King's Authors

Abstract

BACKGROUND: Understanding and improving outcomes for people with anxiety or depression often requires large sample sizes. To increase participation and reduce costs, such research is typically unable to utilise "gold-standard" methods to ascertain diagnoses, instead relying on remote, self-report measures.

AIMS: Assess the comparability of remote diagnostic methods for anxiety and depression disorders commonly used in research.

METHOD: Participants from the UK-based GLAD and COPING NBR cohorts (N = 58,400) completed an online questionnaire between 2018 and 2020. Responses to detailed symptom reports were compared to DSM-5 criteria to generate symptom-based diagnoses of major depressive disorder (MDD), generalised anxiety disorder (GAD), specific phobia, social anxiety disorder, panic disorder, and agoraphobia. Participants also self-reported any prior diagnoses from health professionals, termed self-reported diagnoses. "Any anxiety" included participants with at least one anxiety disorder. Agreement was assessed by calculating accuracy, Cohen's kappa, McNemar's chi-squared, sensitivity, and specificity.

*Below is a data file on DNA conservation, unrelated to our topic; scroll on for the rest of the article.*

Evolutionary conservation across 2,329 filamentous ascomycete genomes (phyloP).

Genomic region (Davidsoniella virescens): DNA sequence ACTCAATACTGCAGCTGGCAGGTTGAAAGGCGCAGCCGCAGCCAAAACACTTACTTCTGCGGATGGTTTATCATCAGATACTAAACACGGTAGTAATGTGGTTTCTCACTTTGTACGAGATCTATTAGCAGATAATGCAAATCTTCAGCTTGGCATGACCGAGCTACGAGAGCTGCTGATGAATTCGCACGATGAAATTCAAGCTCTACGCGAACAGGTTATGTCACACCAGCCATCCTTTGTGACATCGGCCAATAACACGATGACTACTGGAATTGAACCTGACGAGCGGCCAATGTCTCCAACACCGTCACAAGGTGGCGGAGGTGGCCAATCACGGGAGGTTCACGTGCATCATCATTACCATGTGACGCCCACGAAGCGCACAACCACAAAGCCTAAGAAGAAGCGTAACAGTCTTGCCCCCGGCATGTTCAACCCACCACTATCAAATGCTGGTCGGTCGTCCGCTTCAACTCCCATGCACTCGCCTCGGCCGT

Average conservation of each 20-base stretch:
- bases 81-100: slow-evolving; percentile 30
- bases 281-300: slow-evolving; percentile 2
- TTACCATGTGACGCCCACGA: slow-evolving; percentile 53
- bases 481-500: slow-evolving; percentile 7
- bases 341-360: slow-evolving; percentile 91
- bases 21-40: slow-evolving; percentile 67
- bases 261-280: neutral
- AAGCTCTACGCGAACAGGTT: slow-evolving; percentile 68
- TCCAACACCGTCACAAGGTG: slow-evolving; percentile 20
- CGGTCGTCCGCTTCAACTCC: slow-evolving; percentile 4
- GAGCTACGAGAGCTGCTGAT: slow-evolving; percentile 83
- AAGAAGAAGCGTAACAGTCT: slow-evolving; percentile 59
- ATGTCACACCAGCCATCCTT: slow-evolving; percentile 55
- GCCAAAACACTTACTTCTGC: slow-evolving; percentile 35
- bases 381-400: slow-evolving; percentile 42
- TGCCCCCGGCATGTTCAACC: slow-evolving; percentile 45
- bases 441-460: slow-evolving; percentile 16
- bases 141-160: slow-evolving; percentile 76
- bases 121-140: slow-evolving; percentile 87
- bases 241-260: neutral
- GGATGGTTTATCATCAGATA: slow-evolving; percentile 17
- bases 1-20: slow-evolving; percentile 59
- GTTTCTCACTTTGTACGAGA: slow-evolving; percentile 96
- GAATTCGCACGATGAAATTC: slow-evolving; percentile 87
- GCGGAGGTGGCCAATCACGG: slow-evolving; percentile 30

RESULTS: Agreement between diagnoses was moderate for MDD, any anxiety, and GAD, but varied by cohort. Agreement was slight to fair for the phobic disorders. Many participants with self-reported GAD did not receive a symptom-based diagnosis. In contrast, symptom-based diagnoses of the phobic disorders were more common than self-reported diagnoses.

CONCLUSIONS: Agreement for MDD, any anxiety, and GAD was higher for cases in the case-enriched GLAD cohort and for controls in the general population COPING NBR cohort. For anxiety disorders, self-reported diagnoses classified most participants as having GAD, whereas symptom-based diagnoses distributed participants more evenly across the anxiety disorders. Further validation against gold standard measures is required.